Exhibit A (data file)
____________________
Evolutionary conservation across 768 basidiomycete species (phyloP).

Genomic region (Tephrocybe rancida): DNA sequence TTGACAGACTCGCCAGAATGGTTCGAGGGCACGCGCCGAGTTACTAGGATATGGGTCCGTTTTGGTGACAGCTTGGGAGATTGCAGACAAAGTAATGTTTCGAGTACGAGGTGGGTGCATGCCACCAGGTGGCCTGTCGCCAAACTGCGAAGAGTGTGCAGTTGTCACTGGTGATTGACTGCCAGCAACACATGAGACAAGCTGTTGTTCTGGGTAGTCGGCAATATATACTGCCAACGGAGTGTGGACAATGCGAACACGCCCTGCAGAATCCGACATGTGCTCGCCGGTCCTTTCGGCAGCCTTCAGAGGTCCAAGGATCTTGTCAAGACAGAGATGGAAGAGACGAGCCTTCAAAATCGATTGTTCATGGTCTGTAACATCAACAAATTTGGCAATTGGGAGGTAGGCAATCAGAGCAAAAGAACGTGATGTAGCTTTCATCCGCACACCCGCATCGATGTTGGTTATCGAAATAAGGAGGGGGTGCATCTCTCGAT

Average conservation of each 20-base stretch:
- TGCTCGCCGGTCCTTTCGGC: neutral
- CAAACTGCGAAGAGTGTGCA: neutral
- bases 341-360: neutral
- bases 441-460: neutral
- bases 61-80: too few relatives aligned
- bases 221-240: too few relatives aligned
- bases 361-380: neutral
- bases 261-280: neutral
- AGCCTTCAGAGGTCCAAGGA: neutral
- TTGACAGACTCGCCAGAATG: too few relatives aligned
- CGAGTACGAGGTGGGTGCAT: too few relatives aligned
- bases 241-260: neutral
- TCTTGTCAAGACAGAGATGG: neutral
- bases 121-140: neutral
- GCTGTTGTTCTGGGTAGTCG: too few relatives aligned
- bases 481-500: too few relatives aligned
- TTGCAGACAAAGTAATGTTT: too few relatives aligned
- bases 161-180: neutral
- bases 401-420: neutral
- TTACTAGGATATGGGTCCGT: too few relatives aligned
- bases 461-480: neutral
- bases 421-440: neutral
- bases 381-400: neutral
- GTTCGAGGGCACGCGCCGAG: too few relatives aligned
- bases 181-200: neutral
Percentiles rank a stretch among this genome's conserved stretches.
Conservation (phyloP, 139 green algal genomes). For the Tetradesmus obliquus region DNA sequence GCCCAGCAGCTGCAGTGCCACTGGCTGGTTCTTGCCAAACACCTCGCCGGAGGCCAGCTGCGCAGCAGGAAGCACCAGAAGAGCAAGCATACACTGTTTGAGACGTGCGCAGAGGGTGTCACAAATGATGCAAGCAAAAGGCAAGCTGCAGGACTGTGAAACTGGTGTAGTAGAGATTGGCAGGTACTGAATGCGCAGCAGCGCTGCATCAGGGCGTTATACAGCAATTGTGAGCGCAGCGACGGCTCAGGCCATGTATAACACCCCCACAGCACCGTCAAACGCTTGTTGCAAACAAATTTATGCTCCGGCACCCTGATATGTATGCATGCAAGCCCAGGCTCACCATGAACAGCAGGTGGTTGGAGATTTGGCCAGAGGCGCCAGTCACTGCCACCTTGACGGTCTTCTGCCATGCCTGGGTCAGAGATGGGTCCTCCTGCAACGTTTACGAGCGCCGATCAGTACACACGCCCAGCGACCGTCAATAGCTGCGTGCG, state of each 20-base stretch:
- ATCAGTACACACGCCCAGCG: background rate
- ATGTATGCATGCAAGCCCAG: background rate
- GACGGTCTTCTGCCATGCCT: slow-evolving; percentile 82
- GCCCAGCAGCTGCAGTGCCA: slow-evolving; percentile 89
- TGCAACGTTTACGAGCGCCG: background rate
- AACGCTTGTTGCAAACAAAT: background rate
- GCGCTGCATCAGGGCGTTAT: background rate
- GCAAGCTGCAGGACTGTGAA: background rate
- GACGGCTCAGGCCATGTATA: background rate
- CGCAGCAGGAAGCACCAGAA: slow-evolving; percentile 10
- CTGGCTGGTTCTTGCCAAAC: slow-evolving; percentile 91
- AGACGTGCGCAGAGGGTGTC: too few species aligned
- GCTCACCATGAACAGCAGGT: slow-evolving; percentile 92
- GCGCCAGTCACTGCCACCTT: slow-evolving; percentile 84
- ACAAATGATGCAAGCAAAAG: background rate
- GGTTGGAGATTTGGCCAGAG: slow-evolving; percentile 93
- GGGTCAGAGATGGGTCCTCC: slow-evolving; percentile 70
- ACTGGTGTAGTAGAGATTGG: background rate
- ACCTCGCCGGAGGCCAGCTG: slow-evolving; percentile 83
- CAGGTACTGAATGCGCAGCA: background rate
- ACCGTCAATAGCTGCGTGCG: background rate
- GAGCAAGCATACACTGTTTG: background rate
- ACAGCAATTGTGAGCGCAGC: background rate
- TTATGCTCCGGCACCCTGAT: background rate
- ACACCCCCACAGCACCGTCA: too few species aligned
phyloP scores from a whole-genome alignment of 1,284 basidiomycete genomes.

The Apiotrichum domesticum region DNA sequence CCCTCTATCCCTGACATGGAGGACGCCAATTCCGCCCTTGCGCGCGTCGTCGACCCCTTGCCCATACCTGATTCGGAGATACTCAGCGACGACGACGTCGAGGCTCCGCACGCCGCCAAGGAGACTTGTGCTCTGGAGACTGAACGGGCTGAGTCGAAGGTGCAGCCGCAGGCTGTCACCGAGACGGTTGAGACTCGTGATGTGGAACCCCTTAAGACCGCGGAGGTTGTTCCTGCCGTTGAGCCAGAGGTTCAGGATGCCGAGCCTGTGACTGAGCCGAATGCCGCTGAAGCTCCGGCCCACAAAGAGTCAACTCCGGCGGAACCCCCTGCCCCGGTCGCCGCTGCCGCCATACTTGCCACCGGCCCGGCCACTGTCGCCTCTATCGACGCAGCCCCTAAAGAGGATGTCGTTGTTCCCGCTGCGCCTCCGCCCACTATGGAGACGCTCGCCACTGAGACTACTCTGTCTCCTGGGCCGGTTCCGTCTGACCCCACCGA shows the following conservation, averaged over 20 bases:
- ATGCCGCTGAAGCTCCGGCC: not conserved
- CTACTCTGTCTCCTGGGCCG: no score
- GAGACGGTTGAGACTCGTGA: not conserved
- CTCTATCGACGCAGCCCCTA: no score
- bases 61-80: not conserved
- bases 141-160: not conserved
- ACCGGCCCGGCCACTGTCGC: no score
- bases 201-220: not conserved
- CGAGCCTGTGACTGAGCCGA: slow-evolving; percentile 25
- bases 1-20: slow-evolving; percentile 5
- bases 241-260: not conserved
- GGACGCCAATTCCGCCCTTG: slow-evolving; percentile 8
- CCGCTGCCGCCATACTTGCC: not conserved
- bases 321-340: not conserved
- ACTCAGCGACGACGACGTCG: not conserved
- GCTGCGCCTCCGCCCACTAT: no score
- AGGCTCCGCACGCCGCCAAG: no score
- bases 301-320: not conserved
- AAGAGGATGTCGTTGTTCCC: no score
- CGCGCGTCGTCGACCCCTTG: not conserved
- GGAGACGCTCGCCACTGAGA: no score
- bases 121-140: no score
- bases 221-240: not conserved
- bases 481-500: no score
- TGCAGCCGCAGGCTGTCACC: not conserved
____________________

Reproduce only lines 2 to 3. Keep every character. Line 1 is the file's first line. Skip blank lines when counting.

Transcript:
Genomic region (Tephrocybe rancida): DNA sequence TTGACAGACTCGCCAGAATGGTTCGAGGGCACGCGCCGAGTTACTAGGATATGGGTCCGTTTTGGTGACAGCTTGGGAGATTGCAGACAAAGTAATGTTTCGAGTACGAGGTGGGTGCATGCCACCAGGTGGCCTGTCGCCAAACTGCGAAGAGTGTGCAGTTGTCACTGGTGATTGACTGCCAGCAACACATGAGACAAGCTGTTGTTCTGGGTAGTCGGCAATATATACTGCCAACGGAGTGTGGACAATGCGAACACGCCCTGCAGAATCCGACATGTGCTCGCCGGTCCTTTCGGCAGCCTTCAGAGGTCCAAGGATCTTGTCAAGACAGAGATGGAAGAGACGAGCCTTCAAAATCGATTGTTCATGGTCTGTAACATCAACAAATTTGGCAATTGGGAGGTAGGCAATCAGAGCAAAAGAACGTGATGTAGCTTTCATCCGCACACCCGCATCGATGTTGGTTATCGAAATAAGGAGGGGGTGCATCTCTCGAT

Average conservation of each 20-base stretch: